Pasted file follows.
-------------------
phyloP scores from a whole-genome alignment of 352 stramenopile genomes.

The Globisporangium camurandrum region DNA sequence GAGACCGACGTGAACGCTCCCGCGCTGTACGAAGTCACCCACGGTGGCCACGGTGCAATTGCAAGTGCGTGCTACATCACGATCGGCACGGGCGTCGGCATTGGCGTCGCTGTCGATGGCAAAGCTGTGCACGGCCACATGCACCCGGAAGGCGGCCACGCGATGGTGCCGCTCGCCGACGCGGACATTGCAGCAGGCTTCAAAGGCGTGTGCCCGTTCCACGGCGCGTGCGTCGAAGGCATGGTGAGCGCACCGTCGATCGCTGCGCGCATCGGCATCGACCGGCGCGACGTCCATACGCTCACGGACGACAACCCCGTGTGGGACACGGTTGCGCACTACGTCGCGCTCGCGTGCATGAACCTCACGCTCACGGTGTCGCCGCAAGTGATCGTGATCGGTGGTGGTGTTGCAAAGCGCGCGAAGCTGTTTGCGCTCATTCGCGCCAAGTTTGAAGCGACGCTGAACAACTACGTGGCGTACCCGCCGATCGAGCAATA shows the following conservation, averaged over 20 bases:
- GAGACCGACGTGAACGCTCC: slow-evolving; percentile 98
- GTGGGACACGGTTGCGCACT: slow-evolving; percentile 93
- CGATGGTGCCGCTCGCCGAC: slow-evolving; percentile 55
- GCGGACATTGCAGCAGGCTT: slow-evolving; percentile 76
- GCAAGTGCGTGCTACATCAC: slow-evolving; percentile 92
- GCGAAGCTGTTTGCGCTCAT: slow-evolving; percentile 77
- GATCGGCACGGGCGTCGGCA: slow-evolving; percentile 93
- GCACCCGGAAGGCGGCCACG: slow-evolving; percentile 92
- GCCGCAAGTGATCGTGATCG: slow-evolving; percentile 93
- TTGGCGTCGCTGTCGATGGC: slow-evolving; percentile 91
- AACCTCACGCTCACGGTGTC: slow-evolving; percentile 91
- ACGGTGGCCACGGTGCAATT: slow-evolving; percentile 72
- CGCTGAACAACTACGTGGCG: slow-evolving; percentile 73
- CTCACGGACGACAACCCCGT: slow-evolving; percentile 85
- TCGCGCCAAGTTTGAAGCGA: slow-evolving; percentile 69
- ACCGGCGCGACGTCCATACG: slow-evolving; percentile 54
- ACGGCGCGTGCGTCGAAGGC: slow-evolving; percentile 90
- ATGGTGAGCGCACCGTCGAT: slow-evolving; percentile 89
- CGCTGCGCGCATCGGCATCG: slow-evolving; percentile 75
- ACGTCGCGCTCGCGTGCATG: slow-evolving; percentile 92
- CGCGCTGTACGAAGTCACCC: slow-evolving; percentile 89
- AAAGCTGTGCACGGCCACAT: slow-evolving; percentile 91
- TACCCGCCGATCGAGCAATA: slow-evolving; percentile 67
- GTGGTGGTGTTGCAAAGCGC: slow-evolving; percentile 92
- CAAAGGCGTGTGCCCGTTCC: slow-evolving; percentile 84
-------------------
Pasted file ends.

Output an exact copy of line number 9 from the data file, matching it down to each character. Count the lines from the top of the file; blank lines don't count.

- GATCGGCACGGGCGTCGGCA: slow-evolving; percentile 93